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PSY 321: Social Psychology: APA Style

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Common Errors

Be mindful of correct grammar, an important component of my evaluation of your paper and poster. Several issues to monitor include: 

 

  • Agreement: Make sure that you use singular pronouns and verbs when using singular nouns. Consider this example: “A person should examine their values before judging obese people.” This is incorrect, because the singular noun (person) does not match the plural pronoun (their). The correct sentence is, “A person should examine his or her values before judging obese people.”
  • Avoid using contractions in formal papers. You should also avoid using colloquial language or slang, except in quotations.
  • Avoid using quotations. Use of quotations shows me that you did not understand the paper well enough to put it in your own words. Paraphrase instead. Quotations are appropriate in very few and select instances. For example, beginning your paper off with a well-known proverb or quotation from literature is appropriate. I will take points off your paper if I see quotations inappropriately used. When in doubt, do not use them.
  •  Avoid using the word “you” in scientific papers. For example, do not say “When your relationship produces anxiety, you will feel….” Instead say something like, “When a relationship produces anxiety, it also produces feelings of…” or “When a person’s relationship produces anxiety, they feel…”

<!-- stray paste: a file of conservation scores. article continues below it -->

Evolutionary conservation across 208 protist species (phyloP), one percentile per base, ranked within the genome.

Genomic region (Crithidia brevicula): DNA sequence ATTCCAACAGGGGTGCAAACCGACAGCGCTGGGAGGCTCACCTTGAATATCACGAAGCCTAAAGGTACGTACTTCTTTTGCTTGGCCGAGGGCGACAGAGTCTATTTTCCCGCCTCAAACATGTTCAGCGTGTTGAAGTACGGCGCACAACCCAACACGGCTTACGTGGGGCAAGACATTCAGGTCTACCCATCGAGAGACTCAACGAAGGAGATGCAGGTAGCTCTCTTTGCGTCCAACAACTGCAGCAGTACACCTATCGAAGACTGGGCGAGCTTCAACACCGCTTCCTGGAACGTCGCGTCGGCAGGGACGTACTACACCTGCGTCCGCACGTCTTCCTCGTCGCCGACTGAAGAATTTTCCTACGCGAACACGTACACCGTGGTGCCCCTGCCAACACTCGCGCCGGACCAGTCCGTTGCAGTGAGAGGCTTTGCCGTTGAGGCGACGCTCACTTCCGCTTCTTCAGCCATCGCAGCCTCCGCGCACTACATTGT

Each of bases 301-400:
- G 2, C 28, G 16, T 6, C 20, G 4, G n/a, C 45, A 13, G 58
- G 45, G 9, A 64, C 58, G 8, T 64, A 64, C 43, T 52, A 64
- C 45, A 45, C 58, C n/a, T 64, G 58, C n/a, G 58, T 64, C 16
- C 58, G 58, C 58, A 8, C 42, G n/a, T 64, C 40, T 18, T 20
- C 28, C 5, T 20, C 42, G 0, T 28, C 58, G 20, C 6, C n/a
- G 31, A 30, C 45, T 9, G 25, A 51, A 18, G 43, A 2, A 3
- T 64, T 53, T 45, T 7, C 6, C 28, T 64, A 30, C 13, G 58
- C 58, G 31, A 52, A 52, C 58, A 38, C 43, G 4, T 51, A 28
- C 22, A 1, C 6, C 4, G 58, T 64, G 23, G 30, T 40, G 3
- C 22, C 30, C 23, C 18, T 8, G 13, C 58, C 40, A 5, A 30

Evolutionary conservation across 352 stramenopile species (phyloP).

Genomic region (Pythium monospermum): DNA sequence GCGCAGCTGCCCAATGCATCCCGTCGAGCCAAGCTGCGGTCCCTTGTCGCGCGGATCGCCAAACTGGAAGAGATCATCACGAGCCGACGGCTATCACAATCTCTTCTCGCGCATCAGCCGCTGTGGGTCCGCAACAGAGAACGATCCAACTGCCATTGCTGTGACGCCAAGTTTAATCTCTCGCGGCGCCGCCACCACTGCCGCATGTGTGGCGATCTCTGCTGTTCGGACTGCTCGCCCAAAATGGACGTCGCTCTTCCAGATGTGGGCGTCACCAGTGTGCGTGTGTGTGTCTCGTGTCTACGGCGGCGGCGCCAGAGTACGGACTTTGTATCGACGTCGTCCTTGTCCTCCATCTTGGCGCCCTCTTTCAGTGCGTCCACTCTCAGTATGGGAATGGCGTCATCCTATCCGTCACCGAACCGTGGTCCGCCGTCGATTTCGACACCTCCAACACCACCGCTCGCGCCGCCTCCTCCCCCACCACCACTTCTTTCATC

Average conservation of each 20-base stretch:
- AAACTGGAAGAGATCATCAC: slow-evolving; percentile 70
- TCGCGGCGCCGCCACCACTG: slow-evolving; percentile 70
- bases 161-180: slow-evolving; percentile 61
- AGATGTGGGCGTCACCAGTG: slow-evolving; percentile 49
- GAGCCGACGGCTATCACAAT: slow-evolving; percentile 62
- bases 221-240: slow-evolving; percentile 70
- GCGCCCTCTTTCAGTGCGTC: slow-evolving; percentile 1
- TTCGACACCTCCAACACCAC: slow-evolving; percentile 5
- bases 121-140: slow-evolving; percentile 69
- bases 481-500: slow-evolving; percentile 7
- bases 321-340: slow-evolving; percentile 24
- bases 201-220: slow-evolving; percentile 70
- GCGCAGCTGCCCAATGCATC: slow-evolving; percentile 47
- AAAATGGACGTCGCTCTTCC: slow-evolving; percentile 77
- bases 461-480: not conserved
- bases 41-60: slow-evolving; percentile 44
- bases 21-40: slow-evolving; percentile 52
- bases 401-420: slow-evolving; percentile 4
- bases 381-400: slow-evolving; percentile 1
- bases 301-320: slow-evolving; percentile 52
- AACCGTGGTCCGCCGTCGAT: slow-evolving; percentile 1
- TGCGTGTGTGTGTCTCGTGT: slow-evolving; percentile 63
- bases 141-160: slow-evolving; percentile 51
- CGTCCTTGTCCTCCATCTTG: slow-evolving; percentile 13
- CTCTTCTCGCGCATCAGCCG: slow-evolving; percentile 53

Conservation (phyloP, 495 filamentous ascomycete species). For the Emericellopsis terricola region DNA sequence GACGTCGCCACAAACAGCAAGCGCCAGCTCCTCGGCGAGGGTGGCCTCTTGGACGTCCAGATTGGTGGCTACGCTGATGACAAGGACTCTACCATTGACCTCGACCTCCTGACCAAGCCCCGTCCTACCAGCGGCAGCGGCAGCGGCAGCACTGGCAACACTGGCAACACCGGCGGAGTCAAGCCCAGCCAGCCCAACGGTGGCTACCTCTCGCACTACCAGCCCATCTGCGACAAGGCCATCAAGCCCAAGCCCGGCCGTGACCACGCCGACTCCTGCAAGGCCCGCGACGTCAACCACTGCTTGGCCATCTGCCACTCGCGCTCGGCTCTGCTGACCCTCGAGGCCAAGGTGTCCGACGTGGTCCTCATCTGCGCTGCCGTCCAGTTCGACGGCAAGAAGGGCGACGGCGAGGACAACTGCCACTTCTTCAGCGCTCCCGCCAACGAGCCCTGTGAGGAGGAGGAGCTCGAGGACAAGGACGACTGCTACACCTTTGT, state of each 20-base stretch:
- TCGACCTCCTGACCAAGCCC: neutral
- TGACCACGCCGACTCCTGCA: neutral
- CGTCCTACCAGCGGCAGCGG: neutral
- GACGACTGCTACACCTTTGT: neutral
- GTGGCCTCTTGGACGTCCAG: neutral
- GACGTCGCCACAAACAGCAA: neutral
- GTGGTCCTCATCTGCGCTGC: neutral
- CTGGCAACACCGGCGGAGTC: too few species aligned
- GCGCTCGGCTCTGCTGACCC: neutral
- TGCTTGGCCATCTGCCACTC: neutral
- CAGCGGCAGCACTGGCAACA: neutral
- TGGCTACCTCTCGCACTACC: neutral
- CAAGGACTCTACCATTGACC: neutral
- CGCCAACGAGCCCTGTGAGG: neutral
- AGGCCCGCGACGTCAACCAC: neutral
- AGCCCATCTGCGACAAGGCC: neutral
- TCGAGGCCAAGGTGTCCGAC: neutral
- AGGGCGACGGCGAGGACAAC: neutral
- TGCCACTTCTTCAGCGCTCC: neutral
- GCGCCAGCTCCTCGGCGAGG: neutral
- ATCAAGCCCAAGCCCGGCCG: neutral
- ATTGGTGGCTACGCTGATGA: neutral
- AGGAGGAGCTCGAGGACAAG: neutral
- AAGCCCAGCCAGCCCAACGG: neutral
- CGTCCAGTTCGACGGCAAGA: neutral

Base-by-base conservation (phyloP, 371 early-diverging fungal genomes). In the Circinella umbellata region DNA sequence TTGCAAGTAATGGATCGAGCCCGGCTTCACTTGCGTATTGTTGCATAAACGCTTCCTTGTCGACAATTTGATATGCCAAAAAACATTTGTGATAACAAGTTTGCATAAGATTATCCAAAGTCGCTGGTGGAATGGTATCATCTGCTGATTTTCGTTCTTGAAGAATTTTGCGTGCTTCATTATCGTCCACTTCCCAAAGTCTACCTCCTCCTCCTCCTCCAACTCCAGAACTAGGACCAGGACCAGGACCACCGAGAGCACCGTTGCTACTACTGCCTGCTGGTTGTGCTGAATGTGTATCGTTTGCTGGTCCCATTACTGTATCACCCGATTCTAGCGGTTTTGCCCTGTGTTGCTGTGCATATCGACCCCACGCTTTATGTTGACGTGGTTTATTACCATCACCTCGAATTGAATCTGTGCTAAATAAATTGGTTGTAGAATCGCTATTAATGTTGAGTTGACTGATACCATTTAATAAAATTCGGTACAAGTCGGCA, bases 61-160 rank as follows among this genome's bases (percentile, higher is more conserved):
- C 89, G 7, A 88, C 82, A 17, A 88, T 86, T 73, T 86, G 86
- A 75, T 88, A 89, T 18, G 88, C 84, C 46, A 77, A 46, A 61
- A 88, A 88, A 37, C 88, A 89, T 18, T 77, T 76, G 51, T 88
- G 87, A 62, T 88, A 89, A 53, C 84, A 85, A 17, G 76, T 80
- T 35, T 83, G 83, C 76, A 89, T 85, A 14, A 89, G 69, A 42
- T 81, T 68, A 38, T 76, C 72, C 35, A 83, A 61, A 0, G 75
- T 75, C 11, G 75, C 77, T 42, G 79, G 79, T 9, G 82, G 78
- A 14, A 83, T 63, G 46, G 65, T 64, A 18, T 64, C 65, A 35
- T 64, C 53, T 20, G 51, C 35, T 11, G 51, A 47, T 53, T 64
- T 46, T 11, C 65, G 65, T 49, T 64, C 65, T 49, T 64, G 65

• Always spellcheck and grammar check your papers and drafts before turning them in. A great way to detect errors in your paper and poster is to read your work aloud. A great way to make sure your paper makes sense is to have a friend read it.
  • The word data is plural, so please use appropriate pronouns and verbs when discussing your data (e.g., “The data do not support...”).
  • Active vs. Passive Voice. Try to write in active rather than passive voice. For example, “The class collected data from 70 participants” is better than “Data from 70 participants was collected.” You MAY use first person in your paper (“I collected data from…”) but try not to over-use it. This is a scientific paper not a story of your life.

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